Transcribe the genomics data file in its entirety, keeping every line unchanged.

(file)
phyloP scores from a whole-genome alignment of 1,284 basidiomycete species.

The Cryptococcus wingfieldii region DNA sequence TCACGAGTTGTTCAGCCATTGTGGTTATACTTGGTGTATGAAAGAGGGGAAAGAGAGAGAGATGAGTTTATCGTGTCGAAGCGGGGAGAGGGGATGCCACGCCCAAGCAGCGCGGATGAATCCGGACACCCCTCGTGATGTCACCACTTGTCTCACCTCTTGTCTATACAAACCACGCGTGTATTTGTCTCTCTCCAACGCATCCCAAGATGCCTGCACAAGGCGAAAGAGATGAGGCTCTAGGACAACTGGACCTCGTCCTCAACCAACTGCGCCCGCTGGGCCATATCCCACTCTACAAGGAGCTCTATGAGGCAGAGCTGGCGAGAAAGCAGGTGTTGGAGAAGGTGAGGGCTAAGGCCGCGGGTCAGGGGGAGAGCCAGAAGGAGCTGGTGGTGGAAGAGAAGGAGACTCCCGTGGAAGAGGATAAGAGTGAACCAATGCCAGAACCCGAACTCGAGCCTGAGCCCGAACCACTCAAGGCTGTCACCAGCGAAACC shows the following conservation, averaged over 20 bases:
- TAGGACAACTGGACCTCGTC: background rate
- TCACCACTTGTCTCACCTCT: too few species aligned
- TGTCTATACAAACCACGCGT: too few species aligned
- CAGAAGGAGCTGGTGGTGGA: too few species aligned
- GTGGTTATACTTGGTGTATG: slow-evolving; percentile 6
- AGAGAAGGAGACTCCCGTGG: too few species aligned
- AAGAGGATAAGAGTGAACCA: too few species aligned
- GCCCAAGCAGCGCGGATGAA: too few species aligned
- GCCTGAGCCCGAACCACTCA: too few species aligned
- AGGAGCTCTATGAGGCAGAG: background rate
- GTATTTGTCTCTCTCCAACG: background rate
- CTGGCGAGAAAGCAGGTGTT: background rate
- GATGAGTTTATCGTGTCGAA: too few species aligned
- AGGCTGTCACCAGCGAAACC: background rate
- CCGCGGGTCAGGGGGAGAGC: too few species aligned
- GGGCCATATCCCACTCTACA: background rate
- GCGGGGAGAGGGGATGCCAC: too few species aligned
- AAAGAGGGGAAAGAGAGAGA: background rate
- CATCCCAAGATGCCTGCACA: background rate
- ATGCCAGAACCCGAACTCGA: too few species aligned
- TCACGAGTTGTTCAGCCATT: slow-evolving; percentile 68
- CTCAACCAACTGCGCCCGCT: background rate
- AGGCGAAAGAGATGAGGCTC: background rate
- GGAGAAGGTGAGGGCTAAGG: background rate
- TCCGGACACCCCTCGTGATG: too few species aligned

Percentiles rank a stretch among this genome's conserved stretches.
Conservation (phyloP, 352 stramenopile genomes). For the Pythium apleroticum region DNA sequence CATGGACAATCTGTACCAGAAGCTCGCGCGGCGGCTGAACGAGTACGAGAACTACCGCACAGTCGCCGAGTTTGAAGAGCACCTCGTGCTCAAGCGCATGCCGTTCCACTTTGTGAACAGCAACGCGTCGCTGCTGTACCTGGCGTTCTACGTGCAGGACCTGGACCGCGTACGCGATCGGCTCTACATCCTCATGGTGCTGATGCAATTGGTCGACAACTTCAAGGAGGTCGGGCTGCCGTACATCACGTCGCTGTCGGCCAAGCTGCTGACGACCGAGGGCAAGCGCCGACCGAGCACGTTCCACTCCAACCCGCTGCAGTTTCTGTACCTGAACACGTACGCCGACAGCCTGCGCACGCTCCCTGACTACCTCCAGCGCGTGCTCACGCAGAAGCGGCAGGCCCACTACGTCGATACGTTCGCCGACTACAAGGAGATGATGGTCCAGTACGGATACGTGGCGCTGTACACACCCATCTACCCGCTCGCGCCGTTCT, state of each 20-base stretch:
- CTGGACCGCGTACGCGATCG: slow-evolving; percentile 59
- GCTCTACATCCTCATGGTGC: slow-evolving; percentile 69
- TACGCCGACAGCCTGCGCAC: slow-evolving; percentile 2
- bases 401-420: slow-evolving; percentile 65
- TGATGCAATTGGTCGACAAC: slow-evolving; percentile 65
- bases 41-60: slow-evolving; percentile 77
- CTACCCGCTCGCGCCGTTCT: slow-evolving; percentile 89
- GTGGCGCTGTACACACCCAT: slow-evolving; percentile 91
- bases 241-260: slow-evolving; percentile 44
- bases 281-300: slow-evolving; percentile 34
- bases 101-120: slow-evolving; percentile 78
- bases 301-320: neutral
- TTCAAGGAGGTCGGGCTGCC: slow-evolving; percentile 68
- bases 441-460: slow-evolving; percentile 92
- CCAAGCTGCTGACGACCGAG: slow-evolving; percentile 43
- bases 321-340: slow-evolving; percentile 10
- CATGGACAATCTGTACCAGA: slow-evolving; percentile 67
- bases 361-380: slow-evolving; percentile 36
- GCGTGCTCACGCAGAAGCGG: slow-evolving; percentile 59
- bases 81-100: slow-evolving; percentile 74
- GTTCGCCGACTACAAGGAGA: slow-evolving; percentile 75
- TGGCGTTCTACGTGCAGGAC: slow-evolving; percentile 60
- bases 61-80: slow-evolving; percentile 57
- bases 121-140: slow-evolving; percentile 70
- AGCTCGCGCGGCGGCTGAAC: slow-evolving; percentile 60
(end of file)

phyloP scores from a whole-genome alignment of 1,284 basidiomycete species.

The Cryptococcus wingfieldii region DNA sequence TCACGAGTTGTTCAGCCATTGTGGTTATACTTGGTGTATGAAAGAGGGGAAAGAGAGAGAGATGAGTTTATCGTGTCGAAGCGGGGAGAGGGGATGCCACGCCCAAGCAGCGCGGATGAATCCGGACACCCCTCGTGATGTCACCACTTGTCTCACCTCTTGTCTATACAAACCACGCGTGTATTTGTCTCTCTCCAACGCATCCCAAGATGCCTGCACAAGGCGAAAGAGATGAGGCTCTAGGACAACTGGACCTCGTCCTCAACCAACTGCGCCCGCTGGGCCATATCCCACTCTACAAGGAGCTCTATGAGGCAGAGCTGGCGAGAAAGCAGGTGTTGGAGAAGGTGAGGGCTAAGGCCGCGGGTCAGGGGGAGAGCCAGAAGGAGCTGGTGGTGGAAGAGAAGGAGACTCCCGTGGAAGAGGATAAGAGTGAACCAATGCCAGAACCCGAACTCGAGCCTGAGCCCGAACCACTCAAGGCTGTCACCAGCGAAACC shows the following conservation, averaged over 20 bases:
- TAGGACAACTGGACCTCGTC: background rate
- TCACCACTTGTCTCACCTCT: too few species aligned
- TGTCTATACAAACCACGCGT: too few species aligned
- CAGAAGGAGCTGGTGGTGGA: too few species aligned
- GTGGTTATACTTGGTGTATG: slow-evolving; percentile 6
- AGAGAAGGAGACTCCCGTGG: too few species aligned
- AAGAGGATAAGAGTGAACCA: too few species aligned
- GCCCAAGCAGCGCGGATGAA: too few species aligned
- GCCTGAGCCCGAACCACTCA: too few species aligned
- AGGAGCTCTATGAGGCAGAG: background rate
- GTATTTGTCTCTCTCCAACG: background rate
- CTGGCGAGAAAGCAGGTGTT: background rate
- GATGAGTTTATCGTGTCGAA: too few species aligned
- AGGCTGTCACCAGCGAAACC: background rate
- CCGCGGGTCAGGGGGAGAGC: too few species aligned
- GGGCCATATCCCACTCTACA: background rate
- GCGGGGAGAGGGGATGCCAC: too few species aligned
- AAAGAGGGGAAAGAGAGAGA: background rate
- CATCCCAAGATGCCTGCACA: background rate
- ATGCCAGAACCCGAACTCGA: too few species aligned
- TCACGAGTTGTTCAGCCATT: slow-evolving; percentile 68
- CTCAACCAACTGCGCCCGCT: background rate
- AGGCGAAAGAGATGAGGCTC: background rate
- GGAGAAGGTGAGGGCTAAGG: background rate
- TCCGGACACCCCTCGTGATG: too few species aligned

Percentiles rank a stretch among this genome's conserved stretches.
Conservation (phyloP, 352 stramenopile genomes). For the Pythium apleroticum region DNA sequence CATGGACAATCTGTACCAGAAGCTCGCGCGGCGGCTGAACGAGTACGAGAACTACCGCACAGTCGCCGAGTTTGAAGAGCACCTCGTGCTCAAGCGCATGCCGTTCCACTTTGTGAACAGCAACGCGTCGCTGCTGTACCTGGCGTTCTACGTGCAGGACCTGGACCGCGTACGCGATCGGCTCTACATCCTCATGGTGCTGATGCAATTGGTCGACAACTTCAAGGAGGTCGGGCTGCCGTACATCACGTCGCTGTCGGCCAAGCTGCTGACGACCGAGGGCAAGCGCCGACCGAGCACGTTCCACTCCAACCCGCTGCAGTTTCTGTACCTGAACACGTACGCCGACAGCCTGCGCACGCTCCCTGACTACCTCCAGCGCGTGCTCACGCAGAAGCGGCAGGCCCACTACGTCGATACGTTCGCCGACTACAAGGAGATGATGGTCCAGTACGGATACGTGGCGCTGTACACACCCATCTACCCGCTCGCGCCGTTCT, state of each 20-base stretch:
- CTGGACCGCGTACGCGATCG: slow-evolving; percentile 59
- GCTCTACATCCTCATGGTGC: slow-evolving; percentile 69
- TACGCCGACAGCCTGCGCAC: slow-evolving; percentile 2
- bases 401-420: slow-evolving; percentile 65
- TGATGCAATTGGTCGACAAC: slow-evolving; percentile 65
- bases 41-60: slow-evolving; percentile 77
- CTACCCGCTCGCGCCGTTCT: slow-evolving; percentile 89
- GTGGCGCTGTACACACCCAT: slow-evolving; percentile 91
- bases 241-260: slow-evolving; percentile 44
- bases 281-300: slow-evolving; percentile 34
- bases 101-120: slow-evolving; percentile 78
- bases 301-320: neutral
- TTCAAGGAGGTCGGGCTGCC: slow-evolving; percentile 68
- bases 441-460: slow-evolving; percentile 92
- CCAAGCTGCTGACGACCGAG: slow-evolving; percentile 43
- bases 321-340: slow-evolving; percentile 10
- CATGGACAATCTGTACCAGA: slow-evolving; percentile 67
- bases 361-380: slow-evolving; percentile 36
- GCGTGCTCACGCAGAAGCGG: slow-evolving; percentile 59
- bases 81-100: slow-evolving; percentile 74
- GTTCGCCGACTACAAGGAGA: slow-evolving; percentile 75
- TGGCGTTCTACGTGCAGGAC: slow-evolving; percentile 60
- bases 61-80: slow-evolving; percentile 57
- bases 121-140: slow-evolving; percentile 70
- AGCTCGCGCGGCGGCTGAAC: slow-evolving; percentile 60